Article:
Primary cancers of the liver are the 2nd leading cause of cancer related mortality, of which approximately 90% are hepatocellular carcinoma (HCC) (1). Five-year survival rates for all patients diagnosed with HCC is approximately 15%, as disease is frequently complicated by advanced presentation at time of diagnosis and presence of underlying cirrhosis in >80% of patients (1). Orthotopic liver transplantation remains the best treatment option for patients with early disease and cirrhosis, with long-term survival of >70%, whereas in patients with preserved liver function, hepatic resection is the preferred treatment modality (2).
Thermoablative technologies have been widely utilized in the past two decades to treat patients wherein tumor location(s) and underlying liver function must be weighed carefully to prevent significant operative morbidity. Radiofrequency ablation (RFA) is the most widely utilized ablative treatment modality and achieves tumor destruction with low morbidity for lesions smaller than 3 cm (3). However, incomplete ablation and relatively high recurrence rates remain a challenge for RFA technology (4,5). Microwave ablation (MWA) offers several technical advantages to RFA including predictable ablation zone, faster ablative times and non-susceptibility to current and thermal heat sinks within the ablation field (6). Previous multi-institutional analysis of MWA for hepatic lesions (HCC, colorectal and neuroendocrine metastases and other lesions) indicated low morbidity and recurrence rates similar to RFA, with recurrence highest amongst HCC lesions and lesions treated percutaneously (7).
Our institution preferentially performs operative MWA in a minimally invasive fashion for patients with HCC. This allows us to perform intraoperative ultrasound (IOUS) for assessment of the liver and intrahepatic liver lesions, placement of ablation antenna, and real time monitoring of ablation progress and liver lesion treatment. We previously reported on the outcomes from our initial experience with operative MWA reporting on fifty four patients with HCC (8). Over the past 7 years, our institutional experience with this technology and treatment of HCC has grown significantly. We now report on the updated retrospective outcomes from our experience over the past 7 years to evaluate our peri-operative outcomes and long term results of operative, ultrasound (US) guided MWA of HCC.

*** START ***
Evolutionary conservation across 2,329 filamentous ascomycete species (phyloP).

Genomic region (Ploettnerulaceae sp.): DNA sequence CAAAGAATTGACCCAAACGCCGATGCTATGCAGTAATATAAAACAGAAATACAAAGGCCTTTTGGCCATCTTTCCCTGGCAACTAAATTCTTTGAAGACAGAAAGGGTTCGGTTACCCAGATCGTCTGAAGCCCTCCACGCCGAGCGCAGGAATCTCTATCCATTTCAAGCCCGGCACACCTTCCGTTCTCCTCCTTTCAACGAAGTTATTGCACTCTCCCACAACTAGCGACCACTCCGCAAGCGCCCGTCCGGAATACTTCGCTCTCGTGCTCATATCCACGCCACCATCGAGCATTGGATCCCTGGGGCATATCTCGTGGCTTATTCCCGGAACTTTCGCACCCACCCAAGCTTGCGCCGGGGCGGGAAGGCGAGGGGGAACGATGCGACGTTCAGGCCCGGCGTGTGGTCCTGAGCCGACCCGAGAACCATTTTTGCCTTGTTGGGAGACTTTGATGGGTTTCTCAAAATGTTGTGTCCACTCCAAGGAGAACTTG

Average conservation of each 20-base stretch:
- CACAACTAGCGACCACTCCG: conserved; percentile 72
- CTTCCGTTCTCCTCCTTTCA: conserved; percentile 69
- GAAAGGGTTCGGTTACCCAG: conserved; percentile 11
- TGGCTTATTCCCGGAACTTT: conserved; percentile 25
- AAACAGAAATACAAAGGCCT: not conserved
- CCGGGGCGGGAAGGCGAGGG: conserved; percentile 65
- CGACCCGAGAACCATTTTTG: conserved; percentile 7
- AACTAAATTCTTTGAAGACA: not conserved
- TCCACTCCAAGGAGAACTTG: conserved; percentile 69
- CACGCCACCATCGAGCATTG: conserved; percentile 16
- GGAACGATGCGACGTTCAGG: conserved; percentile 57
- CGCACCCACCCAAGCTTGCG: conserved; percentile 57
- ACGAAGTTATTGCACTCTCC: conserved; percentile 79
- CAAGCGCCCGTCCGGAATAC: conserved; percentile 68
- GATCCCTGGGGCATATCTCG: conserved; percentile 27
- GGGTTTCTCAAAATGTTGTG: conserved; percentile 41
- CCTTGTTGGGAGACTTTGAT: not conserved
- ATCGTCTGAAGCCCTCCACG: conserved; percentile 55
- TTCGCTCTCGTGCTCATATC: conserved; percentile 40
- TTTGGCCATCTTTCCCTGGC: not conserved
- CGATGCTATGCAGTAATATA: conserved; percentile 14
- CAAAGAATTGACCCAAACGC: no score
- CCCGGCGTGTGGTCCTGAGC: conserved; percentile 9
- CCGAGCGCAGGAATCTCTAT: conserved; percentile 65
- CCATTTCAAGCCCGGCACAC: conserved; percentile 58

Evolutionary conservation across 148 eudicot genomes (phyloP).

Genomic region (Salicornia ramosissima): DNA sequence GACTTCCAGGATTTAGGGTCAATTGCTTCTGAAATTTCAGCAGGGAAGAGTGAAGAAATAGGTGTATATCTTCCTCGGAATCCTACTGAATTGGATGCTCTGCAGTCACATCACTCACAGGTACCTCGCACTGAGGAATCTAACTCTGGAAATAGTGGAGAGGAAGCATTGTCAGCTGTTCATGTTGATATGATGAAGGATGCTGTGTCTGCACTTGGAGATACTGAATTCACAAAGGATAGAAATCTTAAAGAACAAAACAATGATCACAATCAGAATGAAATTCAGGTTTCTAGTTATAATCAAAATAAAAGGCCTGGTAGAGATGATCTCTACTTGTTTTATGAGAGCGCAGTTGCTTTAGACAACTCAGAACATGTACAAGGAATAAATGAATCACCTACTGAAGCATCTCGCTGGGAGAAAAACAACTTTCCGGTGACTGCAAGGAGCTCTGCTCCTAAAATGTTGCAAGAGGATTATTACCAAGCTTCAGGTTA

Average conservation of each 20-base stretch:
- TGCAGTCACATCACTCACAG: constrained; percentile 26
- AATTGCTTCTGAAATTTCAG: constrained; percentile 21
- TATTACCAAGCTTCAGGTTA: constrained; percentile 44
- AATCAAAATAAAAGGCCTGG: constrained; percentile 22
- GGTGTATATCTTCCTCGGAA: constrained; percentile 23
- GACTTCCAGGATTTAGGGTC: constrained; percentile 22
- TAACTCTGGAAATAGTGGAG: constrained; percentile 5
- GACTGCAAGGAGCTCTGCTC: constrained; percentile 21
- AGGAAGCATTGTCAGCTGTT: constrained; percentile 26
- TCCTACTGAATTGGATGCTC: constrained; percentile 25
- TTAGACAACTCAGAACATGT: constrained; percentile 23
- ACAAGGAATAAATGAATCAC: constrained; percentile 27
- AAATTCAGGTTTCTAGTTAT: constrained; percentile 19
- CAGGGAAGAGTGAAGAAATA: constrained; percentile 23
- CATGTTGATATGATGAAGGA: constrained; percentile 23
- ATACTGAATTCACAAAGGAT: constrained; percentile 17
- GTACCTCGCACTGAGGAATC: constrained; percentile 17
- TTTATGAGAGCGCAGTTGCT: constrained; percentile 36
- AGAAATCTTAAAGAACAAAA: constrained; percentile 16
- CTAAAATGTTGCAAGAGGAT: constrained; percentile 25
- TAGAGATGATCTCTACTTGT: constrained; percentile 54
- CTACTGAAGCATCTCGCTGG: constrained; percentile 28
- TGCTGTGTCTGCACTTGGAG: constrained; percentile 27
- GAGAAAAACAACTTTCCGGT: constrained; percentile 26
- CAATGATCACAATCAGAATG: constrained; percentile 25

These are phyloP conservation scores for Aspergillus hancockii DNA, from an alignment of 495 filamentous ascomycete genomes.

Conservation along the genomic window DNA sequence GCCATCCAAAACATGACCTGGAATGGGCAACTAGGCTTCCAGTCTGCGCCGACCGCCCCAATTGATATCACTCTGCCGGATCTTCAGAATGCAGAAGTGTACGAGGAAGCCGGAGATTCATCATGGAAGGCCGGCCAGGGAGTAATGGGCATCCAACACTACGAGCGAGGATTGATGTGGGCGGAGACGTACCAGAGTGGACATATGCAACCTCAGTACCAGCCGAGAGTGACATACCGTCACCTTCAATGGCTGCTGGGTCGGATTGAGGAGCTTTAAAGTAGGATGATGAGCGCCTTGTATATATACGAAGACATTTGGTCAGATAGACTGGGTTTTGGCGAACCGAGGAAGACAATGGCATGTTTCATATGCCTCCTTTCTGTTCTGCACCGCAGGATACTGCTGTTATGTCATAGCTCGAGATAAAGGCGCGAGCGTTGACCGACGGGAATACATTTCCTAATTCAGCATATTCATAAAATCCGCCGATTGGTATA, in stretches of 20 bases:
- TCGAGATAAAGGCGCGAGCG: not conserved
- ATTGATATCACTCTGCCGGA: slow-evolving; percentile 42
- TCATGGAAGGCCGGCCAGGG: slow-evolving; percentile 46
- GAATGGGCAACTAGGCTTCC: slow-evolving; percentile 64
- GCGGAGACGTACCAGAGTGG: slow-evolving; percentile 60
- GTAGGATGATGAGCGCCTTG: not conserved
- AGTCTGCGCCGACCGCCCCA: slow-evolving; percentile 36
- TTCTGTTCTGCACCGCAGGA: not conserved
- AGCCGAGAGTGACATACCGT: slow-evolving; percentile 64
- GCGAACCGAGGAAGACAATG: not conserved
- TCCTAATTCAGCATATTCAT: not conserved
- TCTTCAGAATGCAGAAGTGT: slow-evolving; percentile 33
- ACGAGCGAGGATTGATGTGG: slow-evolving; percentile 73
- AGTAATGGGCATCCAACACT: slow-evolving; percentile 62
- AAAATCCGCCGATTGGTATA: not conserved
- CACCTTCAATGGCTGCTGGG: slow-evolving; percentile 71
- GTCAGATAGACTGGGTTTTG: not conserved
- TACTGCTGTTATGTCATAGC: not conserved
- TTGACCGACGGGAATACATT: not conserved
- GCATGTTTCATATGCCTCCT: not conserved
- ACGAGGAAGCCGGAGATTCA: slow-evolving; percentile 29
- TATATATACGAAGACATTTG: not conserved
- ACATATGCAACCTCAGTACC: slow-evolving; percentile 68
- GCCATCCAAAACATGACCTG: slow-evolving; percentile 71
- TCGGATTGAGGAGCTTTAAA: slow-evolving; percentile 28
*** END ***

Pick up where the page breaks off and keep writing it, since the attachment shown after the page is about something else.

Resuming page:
Approval for this study was obtained from the Institutional Review Board at Carolinas Medical Center (Charlotte, NC, USA). Retrospective review of medical records and cross section imaging of all patients undergoing operative MWA for HCC between March 2007 and December 2014 was performed. Informed consent was obtained from each patient prior to the procedure. Patient demographics, risk factors for sequelae of liver disease and HCC, as well as pre-operative hepatic function and alpha-fetoprotein (AFP) level were assessed. Cirrhosis was determined by the gross appearance of the liver during operative intervention or by surgical pathology report. Severity of liver disease was determined by the Child-Pugh score and model for end-stage liver disease (MELD) score (9,10). Diagnosis of HCC was established by radiographic appearance on cross sectional imaging using LI-RADS criteria and an elevated AFP level (11). Some patients underwent pre-operative percutaneous biopsy of liver lesions to establish diagnosis prior to referral or underwent intraoperative biopsy prior to MWA. Patients were not required to have tissue diagnosis of HCC to receive MWA treatment. Prior systemic therapy, trans-arterial chemoembolization (TACE), or ablation therapy was recorded. Pre-operative evaluation included cross sectional imaging with either contrast enhanced computed tomography (CT) or magnetic resonance imaging (MRI) if possible. Tumor information included size, location and number of lesions. Size was recorded as the longest tumor diameter on cross sectional imaging or IOUS. Clinical tumor stage was assigned by American Joint Commission on Cancer (AJCC) 7th edition (12).
Multi-disciplinary evaluation of all patients with HCC is reviewed at our bi-weekly multi-institutional conference. Specialties represented include hepatobiliary surgery, hepatology, interventional radiology, medical oncology, radiation oncology, gastroenterology and transplant surgery with remote providers accessing the meeting via teleconference. Multi-modality therapies are considered for all patients including resection, ablation, transplantation, trans-arterial and systemic therapy. Patients are referred for possible transplant evaluation early on and in general, ablation therapy is considered for patients with both unifocal and multifocal disease as a bridge to transplant particularly if a prolonged wait time is anticipated or if patients may fall outside of transplant criteria due to burden of disease.
Operative MWA technique